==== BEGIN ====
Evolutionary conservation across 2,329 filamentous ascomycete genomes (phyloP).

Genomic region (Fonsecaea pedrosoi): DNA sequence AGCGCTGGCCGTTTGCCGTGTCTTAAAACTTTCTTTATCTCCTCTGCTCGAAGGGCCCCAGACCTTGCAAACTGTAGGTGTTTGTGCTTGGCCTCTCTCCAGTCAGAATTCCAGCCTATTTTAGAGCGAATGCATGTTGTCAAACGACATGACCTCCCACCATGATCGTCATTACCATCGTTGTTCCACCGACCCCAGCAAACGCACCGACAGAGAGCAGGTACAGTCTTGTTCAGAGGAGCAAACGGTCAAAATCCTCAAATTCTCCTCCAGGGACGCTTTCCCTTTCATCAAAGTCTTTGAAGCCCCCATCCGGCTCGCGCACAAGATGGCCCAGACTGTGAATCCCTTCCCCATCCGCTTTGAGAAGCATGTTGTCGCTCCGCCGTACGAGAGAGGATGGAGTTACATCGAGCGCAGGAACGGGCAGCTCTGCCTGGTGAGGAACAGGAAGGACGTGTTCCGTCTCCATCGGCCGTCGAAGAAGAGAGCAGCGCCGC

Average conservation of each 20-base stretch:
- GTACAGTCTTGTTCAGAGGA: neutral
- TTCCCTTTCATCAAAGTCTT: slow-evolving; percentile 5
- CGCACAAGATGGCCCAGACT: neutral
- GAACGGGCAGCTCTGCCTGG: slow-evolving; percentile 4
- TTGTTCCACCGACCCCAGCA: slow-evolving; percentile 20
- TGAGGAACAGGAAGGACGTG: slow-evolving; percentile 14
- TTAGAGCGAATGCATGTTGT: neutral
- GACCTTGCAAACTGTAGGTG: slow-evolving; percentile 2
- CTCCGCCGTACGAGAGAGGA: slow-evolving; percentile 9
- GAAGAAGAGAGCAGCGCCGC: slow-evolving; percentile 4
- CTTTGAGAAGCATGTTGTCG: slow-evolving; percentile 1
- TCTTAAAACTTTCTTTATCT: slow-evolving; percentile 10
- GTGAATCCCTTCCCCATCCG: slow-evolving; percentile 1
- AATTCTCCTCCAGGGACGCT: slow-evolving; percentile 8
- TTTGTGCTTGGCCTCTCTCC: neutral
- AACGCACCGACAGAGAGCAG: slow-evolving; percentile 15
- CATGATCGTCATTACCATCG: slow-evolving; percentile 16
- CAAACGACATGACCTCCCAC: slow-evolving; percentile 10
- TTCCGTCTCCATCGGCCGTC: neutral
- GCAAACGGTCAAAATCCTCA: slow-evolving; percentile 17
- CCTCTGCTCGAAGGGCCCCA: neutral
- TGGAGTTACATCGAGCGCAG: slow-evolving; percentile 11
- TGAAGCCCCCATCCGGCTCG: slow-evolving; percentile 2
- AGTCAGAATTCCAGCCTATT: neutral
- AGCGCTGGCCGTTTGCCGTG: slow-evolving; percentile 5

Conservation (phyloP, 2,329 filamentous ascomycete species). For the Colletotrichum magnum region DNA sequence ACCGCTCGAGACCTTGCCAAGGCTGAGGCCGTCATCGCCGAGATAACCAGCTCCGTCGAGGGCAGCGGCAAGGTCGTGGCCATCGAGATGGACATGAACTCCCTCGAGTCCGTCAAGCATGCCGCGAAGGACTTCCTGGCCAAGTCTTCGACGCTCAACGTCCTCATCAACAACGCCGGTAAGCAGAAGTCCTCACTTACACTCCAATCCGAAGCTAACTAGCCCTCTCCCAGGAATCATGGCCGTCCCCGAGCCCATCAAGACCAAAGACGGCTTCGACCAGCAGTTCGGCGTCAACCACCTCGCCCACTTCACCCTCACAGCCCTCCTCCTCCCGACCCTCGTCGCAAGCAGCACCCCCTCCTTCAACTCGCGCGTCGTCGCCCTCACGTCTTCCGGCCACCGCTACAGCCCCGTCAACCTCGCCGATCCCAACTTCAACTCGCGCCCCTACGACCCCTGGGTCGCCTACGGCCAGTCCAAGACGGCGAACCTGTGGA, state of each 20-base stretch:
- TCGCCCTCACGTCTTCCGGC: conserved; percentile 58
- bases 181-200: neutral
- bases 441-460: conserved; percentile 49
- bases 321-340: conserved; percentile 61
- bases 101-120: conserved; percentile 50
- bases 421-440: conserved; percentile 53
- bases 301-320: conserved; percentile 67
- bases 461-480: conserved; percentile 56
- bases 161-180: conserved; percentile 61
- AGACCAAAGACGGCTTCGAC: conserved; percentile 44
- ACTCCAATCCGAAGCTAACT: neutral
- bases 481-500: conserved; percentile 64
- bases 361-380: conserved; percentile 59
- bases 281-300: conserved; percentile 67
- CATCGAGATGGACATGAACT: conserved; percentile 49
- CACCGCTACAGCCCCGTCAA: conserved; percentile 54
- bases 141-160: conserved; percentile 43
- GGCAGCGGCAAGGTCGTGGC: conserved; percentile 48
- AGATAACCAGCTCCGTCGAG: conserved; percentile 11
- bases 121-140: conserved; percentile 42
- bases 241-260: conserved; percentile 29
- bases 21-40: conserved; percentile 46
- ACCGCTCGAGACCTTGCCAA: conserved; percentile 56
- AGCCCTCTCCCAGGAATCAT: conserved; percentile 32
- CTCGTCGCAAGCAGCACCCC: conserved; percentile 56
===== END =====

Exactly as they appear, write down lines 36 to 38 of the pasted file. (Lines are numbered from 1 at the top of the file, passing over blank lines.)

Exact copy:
- bases 301-320: conserved; percentile 67
- bases 461-480: conserved; percentile 56
- bases 161-180: conserved; percentile 61